The reasons for price volatility

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The financial viability of reprocessing firms arises out of the relationship between waste plastics and virgin resins. Where these are close substitute goods then the two markets need to be considered in parallel as demand in one market will depend on price in the other. Thus, forces determining the level of demand in one market will affect related markets.

For many uses, reprocessed materials are imperfect substitutes for plastics made from virgin resins. In other cases, they are - at least in functional terms - almost perfect substitutes. However, as noted above, issues of quality perception will lead to the reprocessed material selling at a lower price. The market for all material will determine an overall price level, and quality considerations will then determine the premium that is attached to virgin plastics. Equilibrium in this market is illustrated in Figure 3.5 below where total demand (derived as a function of the virgin price) equals qv + qr.

Figure 3.5. Interactions between the markets for virgin and secondary plastics

Figure 3.5. Interactions between the markets for virgin and secondary plastics

Qr Qv Q*

What is important for the reprocessed market is the residual demand, that is demand left unsatisfied after virgin supply at the equilibrium price. Virgin supply will be limited in the short-run by capacity in the industry, and when there are shortages in capacity then recycled material will take up all of the slack up to the new equilibrium quantity, which will result from a higher market price. This is typically the story for exports of recycled plastic material from the West Coast of the USA to Asia, China in particular.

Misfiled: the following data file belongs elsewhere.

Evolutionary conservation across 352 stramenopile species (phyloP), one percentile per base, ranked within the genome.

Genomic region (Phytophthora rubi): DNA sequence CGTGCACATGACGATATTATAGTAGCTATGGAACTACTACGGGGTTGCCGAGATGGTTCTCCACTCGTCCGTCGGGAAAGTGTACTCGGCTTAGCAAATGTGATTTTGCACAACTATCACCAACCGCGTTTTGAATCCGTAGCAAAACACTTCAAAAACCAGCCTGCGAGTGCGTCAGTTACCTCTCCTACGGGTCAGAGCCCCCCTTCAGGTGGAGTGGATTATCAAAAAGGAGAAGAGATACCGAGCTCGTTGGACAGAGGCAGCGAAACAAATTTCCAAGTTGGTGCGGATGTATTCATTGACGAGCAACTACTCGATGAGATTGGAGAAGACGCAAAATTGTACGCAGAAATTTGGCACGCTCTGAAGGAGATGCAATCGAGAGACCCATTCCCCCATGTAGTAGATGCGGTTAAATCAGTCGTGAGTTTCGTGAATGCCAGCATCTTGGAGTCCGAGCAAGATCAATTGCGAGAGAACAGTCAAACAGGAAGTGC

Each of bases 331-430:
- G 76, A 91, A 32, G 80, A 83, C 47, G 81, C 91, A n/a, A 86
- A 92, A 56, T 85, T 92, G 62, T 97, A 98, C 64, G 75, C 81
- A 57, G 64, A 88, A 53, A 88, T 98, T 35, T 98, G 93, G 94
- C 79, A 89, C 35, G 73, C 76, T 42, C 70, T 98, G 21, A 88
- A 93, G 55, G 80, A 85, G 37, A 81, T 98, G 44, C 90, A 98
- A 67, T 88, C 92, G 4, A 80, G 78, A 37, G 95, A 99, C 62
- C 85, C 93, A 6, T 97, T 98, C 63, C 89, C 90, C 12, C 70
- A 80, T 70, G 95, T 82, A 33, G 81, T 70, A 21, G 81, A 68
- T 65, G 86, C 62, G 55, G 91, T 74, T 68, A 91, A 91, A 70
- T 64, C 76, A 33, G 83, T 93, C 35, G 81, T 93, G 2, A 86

"2001 saw the US markets for PET bottle bales dominated for the first three quarters by North American buyers and then by Chinese buyers during the fourth quarter. A strong economy allowed North American buyers to push prices to levels that forced Chinese buyers out of the market for a short period of time in May. Conversely, the Chinese took advantage of the dramatic US economic downturn in the fourth quarter to purchase large quantities of bales at the lowest prices in years. It must be noted that during this period, competing Chinese buyers often drove prices higher while North American buyers were absent from the market" (NAPCOR, 2001 Report on Post-Consumer PET Container Recycling Activity Final Report).

Similarly when there is excess capacity in the virgin resin industry, recycled material will only compete to the extent that it can be supplied in matching quality at the same or lower cost. As recycled material has collection, sorting, processing and transport costs this has led to the use of recycled material being low except in certain situations. This is made more severe by the general decline in virgin resin prices. The explanation that is given for these decreasing prices by trade journals is one of excess capacity. Together with the structure of the industry and the apparent nature of competition within it, virgin resin prices are pushed down - which is desirable for competition in the virgin sector, but disastrous for the recycling sector.

One particular episode of great volatility in prices has been investigated by Ackerman and Gallagher (2002). They seek to explain why prices for most recycled materials (including HDPE and PET) were suddenly extremely high in 1995 and then fell back to traditionally low levels. For example Cascadia Consulting group (1998) reported for PET and HDPE in NW USA that "a spike in prices occurred in 1994-1995 and, since then, prices have settled to levels generally higher than those in 1993". Ackerman and Gallagher's (2002) main concern is the incorrect signal that this sent to the recycling industry as recyclers expanded capacity on the assumption that high prices were a long run phenomenon. Six explanations for a possible price spike were considered:

  1. Inventory fluctuations.
  2. Macroeconomic trends.
  3. Capacity adj ustment lags.
  4. Government intervention.
  5. Export demand.
  6. Speculation.

On the basis of their econometric analysis they find that there is seen to be a small influence of 4 and 5 on prices, but the main explanation for the spike in prices of recyclables was speculative behaviour (6). However, it must be emphasised that the empirical evidence is not unambiguous and that the study only relates to one particular episode.

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